That night, Jack is down in the basement when he finds a dungeon map laid out on the table that resembles the floor plan of his house, and a black knight figure stands on the board. As Jack makes a mad dash to Jackson's room, incredibly tense music begins to play in order to distract the audience from the fact that Jack is running around like an idiot for basically no reason. It's amazing. With that music going, it almost feels like Jack isn't massively overreacting! Jackson is unfortunately fine. Laura steps outside and finds a red rose on the doorstep. Meanwhile, Hanee and his father argue about the ins and outs of selling Christmas trees. As you can imagine, it's absolutely titillating. Hanee goes off into the woods to chop down a few more trees, only to find a red rose on the ground. Moment after he picks it up, a black knight on a horse rides up and stabs him to death. That ought to teach him to throw snowballs! We cut to Russell, who is working at a convenience store. He goes into the storage room and finds a red rose. Suddenly, a black knight on a horse rides up and stabs him to death. That ought to teach him to be friends with people who throw snowballs! Harumph!
Zac calls Laura, distraught over the rose that he stole - er, found at John's funeral. Now, as it turns out, he's right to be distraught. John has returned as a dark knight and is on what could shape up to be a fairly impressive killing spree. However, Zac has no way of knowing that at this point. All he saw was a rose on a grave. I've been to my share of funerals and I've seen more than a few roses on graves, and I have never made the assumption that a dead nerd was coming to kill me. I don't know, it just seems like sort of a stretch. As I was saying, Zac tells Laura that he quit marijuana for good. Of course, now he's a problem drinker, but hey, Nancy said that was okay, so who am I to judge?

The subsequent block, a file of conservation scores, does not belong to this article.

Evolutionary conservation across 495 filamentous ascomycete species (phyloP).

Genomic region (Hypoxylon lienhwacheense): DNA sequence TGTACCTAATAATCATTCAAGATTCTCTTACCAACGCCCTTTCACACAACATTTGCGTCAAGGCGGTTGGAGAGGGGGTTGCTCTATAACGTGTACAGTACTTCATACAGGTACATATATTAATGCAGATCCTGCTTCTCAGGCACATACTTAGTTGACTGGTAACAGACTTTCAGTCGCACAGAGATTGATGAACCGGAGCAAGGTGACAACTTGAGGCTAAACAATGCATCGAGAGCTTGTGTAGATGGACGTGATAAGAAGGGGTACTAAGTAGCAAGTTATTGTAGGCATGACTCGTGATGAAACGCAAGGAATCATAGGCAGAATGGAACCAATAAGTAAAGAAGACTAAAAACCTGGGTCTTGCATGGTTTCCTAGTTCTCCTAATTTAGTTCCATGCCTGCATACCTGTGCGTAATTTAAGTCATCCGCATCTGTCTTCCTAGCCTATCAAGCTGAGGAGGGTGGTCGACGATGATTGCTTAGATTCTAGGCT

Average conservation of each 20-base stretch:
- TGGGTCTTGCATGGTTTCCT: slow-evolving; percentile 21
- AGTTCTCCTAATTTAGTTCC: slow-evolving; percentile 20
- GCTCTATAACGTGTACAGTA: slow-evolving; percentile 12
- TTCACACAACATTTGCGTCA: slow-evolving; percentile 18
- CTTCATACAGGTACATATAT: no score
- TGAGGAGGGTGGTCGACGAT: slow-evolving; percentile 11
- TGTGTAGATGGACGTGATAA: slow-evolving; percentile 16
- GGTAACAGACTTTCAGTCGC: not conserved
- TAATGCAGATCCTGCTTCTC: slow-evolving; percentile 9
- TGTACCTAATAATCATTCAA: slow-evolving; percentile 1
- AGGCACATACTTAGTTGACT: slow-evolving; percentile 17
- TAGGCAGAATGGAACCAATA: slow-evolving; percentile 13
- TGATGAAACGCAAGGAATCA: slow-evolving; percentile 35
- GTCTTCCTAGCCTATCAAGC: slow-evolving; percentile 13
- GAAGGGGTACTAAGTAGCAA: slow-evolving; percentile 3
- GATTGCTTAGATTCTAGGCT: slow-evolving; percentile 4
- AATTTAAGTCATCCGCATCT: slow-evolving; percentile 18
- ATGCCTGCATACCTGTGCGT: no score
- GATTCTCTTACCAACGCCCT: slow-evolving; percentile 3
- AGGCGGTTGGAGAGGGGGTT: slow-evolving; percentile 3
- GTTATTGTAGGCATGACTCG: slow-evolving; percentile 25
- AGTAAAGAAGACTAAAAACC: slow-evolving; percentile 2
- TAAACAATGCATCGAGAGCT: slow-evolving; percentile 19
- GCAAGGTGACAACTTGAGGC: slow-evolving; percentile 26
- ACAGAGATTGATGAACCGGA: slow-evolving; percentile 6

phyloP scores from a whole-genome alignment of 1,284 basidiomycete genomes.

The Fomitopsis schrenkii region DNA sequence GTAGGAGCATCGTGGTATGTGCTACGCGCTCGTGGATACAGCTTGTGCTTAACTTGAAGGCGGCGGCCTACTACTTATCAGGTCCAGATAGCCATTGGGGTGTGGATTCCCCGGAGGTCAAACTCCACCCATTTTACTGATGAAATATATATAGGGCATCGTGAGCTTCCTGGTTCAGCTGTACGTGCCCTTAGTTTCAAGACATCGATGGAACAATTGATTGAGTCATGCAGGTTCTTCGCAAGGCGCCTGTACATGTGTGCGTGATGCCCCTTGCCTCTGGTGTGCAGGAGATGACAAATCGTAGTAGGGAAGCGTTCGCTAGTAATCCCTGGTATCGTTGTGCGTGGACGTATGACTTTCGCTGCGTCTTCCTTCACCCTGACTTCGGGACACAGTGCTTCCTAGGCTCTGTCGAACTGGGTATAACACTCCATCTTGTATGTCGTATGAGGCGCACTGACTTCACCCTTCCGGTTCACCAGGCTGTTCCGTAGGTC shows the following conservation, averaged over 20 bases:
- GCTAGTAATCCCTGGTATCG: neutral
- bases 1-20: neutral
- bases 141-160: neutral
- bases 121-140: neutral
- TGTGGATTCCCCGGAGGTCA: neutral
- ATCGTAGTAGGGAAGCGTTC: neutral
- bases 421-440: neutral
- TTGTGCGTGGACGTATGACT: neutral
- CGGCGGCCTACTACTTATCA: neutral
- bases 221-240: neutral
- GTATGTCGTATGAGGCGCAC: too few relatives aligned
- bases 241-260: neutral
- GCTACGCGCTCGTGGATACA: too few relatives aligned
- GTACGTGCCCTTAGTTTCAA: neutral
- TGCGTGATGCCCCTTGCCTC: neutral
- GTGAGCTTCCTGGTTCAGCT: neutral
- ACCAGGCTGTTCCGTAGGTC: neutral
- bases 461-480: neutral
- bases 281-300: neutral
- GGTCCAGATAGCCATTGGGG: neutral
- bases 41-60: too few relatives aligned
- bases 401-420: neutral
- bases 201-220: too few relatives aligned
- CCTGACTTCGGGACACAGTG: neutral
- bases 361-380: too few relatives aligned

Zac goes to the high school to find Jack. While he's waiting, he gets needlessly hassled by a huge black school security guard who makes a specific point to tell Zac that he's not afraid of him, no matter what kind of games he plays. Excuse me? Who, in the history of mankind, has ever actually been scared of someone because they play Dungeons & Dragons? Oh yeah, when I think of the sort of person I would never want to meet in a dark alley, it's definitely a D&D player. They might throw dice at me, or mug me with their Dancing Sword of Mog Tiranoth (+3 against ogres)! It's a good thing Jack shows up before Zac has a chance to give the gigantic black guy a paper cut with his character sheet! The guard leaves them alone and Jack tells Zac that Hanee and Russell are dead. Bad time to give up pot, Zac. Bad time to give up pot.
it's hard to shake the feeling that I've always got five stars in this Grand Theft Auto known as life.
Now, inexplicably, season three is looming over us like some sort of dome. Season one's plot asked whether or not the town could get out from under the dome. Apparently the answer was "no". Season two asked "I guess we're really stuck, huh?" and the answer was "yup".